Celebrating A Beautiful Life


A child’s birthday is about relishing in the gift of  their life on Earth…an opportunity to lavish them with affection and declare our sentiments.  Unlike other holidays, it’s a day solely devoted to one particular child marked with traditions, ceremony and celebration.  We marvel at how quickly the years have passed and reflect on who they have become.

In celebrating, we also ring in another year of life.  We look forward to all of the milestones that await and imagine who our child will be in five, ten, or even twenty years.  Will she go to college, marry, and have children?   Will there be a house full of cousins and grandchildren some day?  Or will she feel called to religious life?

But when your child’s life on earth ends abruptly, birthdays take on a whole different meaning.  Instead of something you enjoy planning and celebrating, your child’s birthday becomes something you survive and a painful reminder that there will be no more birthdays.

Evie would have been 12 tomorrow (August 7th).  Now, in the pictures, she is forever eleven.

This year, there will be no more breakfast with Daddy and dancing to their favorite song.  No more birthday hugs.  We can’t ask her how she wants to celebrate or watch her open up her gifts.

I have been dreading Evie’s birthday since the day she died.  I never imagined that last year at this time we would be celebrating her last birthday on earth.  I’ve kept the above picture on my phone as a way of preparing myself for the inevitable.  My thoughts have been consumed with how we will celebrate her life differently this year and I’ve shed countless tears.  In talking with other bereaved parents and reading about how they celebrate the birthdays of their deceased children, I’ve come across varied responses.  Some have parties to honor their child or visit the cemetery and have a special meal.  Others prefer to lock themselves in their room.  I desperately want to do something to honor her beautiful life but I know that no matter what, it’s going to be painful.

In our case, August presents an even greater challenge because it is a month of celebrations.  Eden’s birthday is the 9th and the girls always celebrated together.  Cecilia’s birthday is also in August as well as my brother who passed away.  That’s not to mention other family birthdays that occur this month in addition to our anniversary of becoming Catholic and Eden’s baptism day.

A big part of me wants to crawl in a hole and come out in September.

Birthdays, anniversaries, holidays…they will never be the same without her.  Celebrations that I used to look forward to have become a source of dread.  When you lose a child, the year feels like a relentless cycle of holidays, parties and events.  I find myself looking forward to a month with nothing on the calendar.  I guess I’m not in a very celebratory mood these days.

But I still live on earth and I’m still a mother.  My kids aren’t going to let me skip all of these special days and escape to a deserted island no matter how badly I might want to.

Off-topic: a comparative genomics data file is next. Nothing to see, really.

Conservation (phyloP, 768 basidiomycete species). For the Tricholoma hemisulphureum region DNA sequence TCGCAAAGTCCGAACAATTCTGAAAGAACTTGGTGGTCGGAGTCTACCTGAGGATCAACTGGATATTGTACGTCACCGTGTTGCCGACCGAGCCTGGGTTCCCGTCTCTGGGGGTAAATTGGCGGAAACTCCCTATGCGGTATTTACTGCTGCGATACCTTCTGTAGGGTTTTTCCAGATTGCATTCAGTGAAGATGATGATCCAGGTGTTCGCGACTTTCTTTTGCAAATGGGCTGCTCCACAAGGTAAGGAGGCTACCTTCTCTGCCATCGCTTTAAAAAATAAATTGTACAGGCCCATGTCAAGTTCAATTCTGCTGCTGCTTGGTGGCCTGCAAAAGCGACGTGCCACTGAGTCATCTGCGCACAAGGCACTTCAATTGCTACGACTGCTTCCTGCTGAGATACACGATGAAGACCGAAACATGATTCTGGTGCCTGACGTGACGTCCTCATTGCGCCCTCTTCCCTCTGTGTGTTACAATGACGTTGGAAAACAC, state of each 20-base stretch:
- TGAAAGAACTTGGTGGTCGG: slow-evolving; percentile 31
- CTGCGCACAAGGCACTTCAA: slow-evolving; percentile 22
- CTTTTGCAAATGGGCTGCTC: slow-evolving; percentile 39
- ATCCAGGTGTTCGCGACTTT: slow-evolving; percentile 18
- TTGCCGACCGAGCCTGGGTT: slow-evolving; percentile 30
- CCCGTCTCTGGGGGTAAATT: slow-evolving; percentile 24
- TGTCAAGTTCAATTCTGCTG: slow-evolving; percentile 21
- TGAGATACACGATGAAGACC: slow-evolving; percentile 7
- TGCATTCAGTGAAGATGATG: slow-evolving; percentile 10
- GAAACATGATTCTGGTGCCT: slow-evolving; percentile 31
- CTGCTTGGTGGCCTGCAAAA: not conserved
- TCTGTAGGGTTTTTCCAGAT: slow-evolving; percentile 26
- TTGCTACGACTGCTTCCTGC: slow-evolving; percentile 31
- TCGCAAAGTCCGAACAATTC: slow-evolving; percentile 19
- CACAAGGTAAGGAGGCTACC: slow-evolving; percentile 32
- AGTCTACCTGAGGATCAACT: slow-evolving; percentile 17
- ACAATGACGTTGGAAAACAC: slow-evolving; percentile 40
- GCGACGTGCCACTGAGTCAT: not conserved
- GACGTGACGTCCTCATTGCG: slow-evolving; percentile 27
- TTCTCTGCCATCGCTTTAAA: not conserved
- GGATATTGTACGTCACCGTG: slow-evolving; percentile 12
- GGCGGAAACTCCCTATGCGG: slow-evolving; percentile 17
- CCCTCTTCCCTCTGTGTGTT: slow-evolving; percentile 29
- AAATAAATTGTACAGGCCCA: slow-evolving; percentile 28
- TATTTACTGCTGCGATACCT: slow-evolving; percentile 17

That does not mean, however, that I need to win an award for the most amazing birthday party or cake.   I’m not required to put on a happy face and pretend like I am not hurting inside.   A birthday doesn’t necessitate that I post pictures on Facebook of all of us having a good time amidst piles of presents, guests, and sugary treats in an attempt to veil the sorrow of missing a huge part of my existence.  It seems that sometimes we get so caught up in the celebration that we forget the reason behind the ritual.

Evie absolutely adored family traditions and she loved to celebrate…but not in a way typical of some children.  She enjoyed marking the days, but her way of doing so was quite simple…a few hand-picked flowers in a Mason jar, a homemade card with words of love, a hug.  Although she had many friends she never wanted to be the center of attention.  She was quite happy to have everyone at the party bring a donation to charity rather than a gift.  Her favorite celebrations were those that revolved around the liturgical year and the saints.   Usually, when asked what gift she would like for her birthday or Christmas, her list was pretty simple and/or generally related to her faith.  Her most recent gift request, before she died, was her very own tea set to use for hosting saint feast day parties.  Just this past October, before she passed away, she held a tea party for St. Thérèse complete with roses and store-bought chocolate eclairs.  Before that, she asked for a guitar so that she could learn praise and worship songs.  She was getting quite good at playing those.

So this year, I’m taking a cue from her.  I’m going to simplify the celebrations and focus on  drawing my family closer to the great heavenly feast that awaits those who love Jesus.  Because instead of fretting over party-themed foods, gifts, and decorations, the reason for the rituals  should compel me to look deeply into the eyes of my children on their birthday and tell them how much they mean to me, how much Jesus loves them, and what a gift He gave me when they entered my world.  Special days beckon me to stand at the foot of the cross and embrace my faith in a God who heals our brokenness and holds our future in His hands.  I can thank God for the gifts He has given us on Earth  while also allowing my pain and heartache to be evident.